“One of them decided to take me to a boxing gym, fairly randomly, and that was my first taste. My only other fight I’d even seen before that was a Danny Green–Anthony Mundine fight.”…
From the Sydney Morning Herald, by Phil Lutton [April 21, 2016 – excerpts]: Jeff Horn seems an unlikely type to be the great hope of Australian boxing. A former Brisbane PE teacher, that happens to be the cousin of the city’s Lord Mayor Graham Quirk, he treads softly out of the ring, predicting only that he feels destined for far bigger things than shadow-boxing for cameras in the Queen St Mall.
The London Olympian looks like he could pass for a fresh-faced 21. Throughout an amateur career that didn’t start until he left school, Horn has remained largely free of the tell-tale scars that mark more seasoned pugs.
That is until you look at his neck. Across it is the inch-long scar from an operation where he had a titanium plate inserted after his larynx was caved in during a sparring session back in February.
It would serve to postpone his bout against American veteran Randall Bailey [note: scheduled for Apr. 27, 2016]….
Horn was already working on his defensive chops in the ring already but will take added caution to guard his neck area….
“I’m going to keep my chin down, my shoulders up and I’m not going to get hit there,” Horn said. “I can’t just go in willy-nilly and throw punches without covering myself.
Horn has already earned the respect of many in the fight game, with a number of industry veterans openly suggesting he is the best prospect to arise from our shores since Jeff Fenech.
Plus, he’s got the nickname – ‘The Hornet’ – to be able to shift a few shirts. Yet his relatively subdued profile is symptomatic of a sport that remains desperate for a new local star to arise as those that have carried it before, like Anthony Mundine and an ageing Daniel Geale, shuffle off the scene.
Horn doesn’t crave an inflated media profile yet knows how important his career could potentially be for the sweet science domestically, especially in the context of an era when UFC can sell out arenas and stadiums in a heartbeat.
“I got awarded the Australian Boxer of the Year last year  and that was huge for me to be recognized. There is a lot of pressure there … and then to be trying to get that world title,” Horn said. [End Luton item]
From the Australian, by Trent Dalton [Jan. 28, 2017 – excerpts]: He’s built a life for himself and his wife, Jo, out of relief-teacher wages supplemented by professional fight purses that, not so long ago, were as low as $2000. “You’d get paid very little for a professional fight,” he says. “Sometimes you’re getting a couple of thousand, maybe, max, for a fight that takes you weeks and weeks to prepare for.”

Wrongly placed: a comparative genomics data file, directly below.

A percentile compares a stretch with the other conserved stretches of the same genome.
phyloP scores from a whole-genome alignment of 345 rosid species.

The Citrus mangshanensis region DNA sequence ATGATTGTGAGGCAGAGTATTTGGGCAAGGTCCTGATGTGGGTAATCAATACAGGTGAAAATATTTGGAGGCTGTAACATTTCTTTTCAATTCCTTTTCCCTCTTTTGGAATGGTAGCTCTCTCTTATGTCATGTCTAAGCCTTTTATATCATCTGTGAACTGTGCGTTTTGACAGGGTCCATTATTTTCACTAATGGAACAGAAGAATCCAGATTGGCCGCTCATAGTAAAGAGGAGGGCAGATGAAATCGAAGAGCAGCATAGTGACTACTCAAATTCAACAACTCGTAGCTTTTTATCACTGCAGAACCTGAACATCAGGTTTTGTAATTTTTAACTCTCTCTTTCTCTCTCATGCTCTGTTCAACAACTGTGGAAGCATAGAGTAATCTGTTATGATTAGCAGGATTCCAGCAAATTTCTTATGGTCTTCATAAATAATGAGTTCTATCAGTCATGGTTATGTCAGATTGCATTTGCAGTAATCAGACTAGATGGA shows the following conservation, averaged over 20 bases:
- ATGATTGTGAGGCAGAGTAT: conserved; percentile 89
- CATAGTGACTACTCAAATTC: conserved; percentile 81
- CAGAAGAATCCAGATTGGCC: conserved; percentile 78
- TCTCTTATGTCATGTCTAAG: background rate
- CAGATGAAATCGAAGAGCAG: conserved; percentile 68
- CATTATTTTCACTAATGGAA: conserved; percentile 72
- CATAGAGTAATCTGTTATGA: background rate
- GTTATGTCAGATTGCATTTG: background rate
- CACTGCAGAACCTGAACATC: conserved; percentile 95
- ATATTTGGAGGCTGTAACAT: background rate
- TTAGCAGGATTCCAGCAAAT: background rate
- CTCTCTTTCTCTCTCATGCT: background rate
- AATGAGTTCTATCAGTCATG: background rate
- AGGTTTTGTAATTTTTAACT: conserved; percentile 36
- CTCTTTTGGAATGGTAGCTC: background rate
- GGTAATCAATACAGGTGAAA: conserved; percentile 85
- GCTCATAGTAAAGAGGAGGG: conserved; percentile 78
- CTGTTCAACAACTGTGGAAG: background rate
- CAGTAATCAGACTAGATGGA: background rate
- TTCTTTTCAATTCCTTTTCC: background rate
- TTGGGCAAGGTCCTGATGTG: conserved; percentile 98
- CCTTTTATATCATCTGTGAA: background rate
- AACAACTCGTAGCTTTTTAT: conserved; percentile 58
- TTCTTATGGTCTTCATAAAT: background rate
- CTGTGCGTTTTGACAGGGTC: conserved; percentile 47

Horn made the 2012 Olympic boxing quarter finals while juggling study for his education degree.
“Everyone from my high school right now must be thinking, ‘How is he a fighter?’ ” Jeff says, sitting in his lounge room beneath a collection of wall-mounted photographs of the day he married his high-school sweetheart, who sits on his left. Jo has been watching the Golden Globes on telly. Their dog, Lexie, rests at his feet.
Mr. Horn’s idea of a thrilling Saturday night is a game of Monopoly where Mayfair is still up for grabs. He likes role-playing games. He likes a board game called Settlers of Catan where players establish a colony on a fictional island. They progress through the game by spending resources of brick, lumber, wool, grain and ore.
Jeff’s dad, also named Jeff, is a builder. Neither he nor [Jeff’s mother] Liza wanted their son to box.
“He’s a pure gentleman,” Liza says. “He’s quiet. You have to drag things out of him. He’s never been a problem to me. Never, ever, ever in his life. Just a beautiful, beautiful nature. I tried very hard to talk him out of boxing. I used to speak to him with the voice boxers get after they’ve had too many fights. I’d put on a voice and he’d tell me to be quiet. I really did try everything to get him to stop. But he sat down with me one day and he said, ‘You know, Mum, it doesn’t matter what you say, I am going to do it.’ I knew then that I’d support him all the way because he wasn’t going to stop.” [End Dalton item]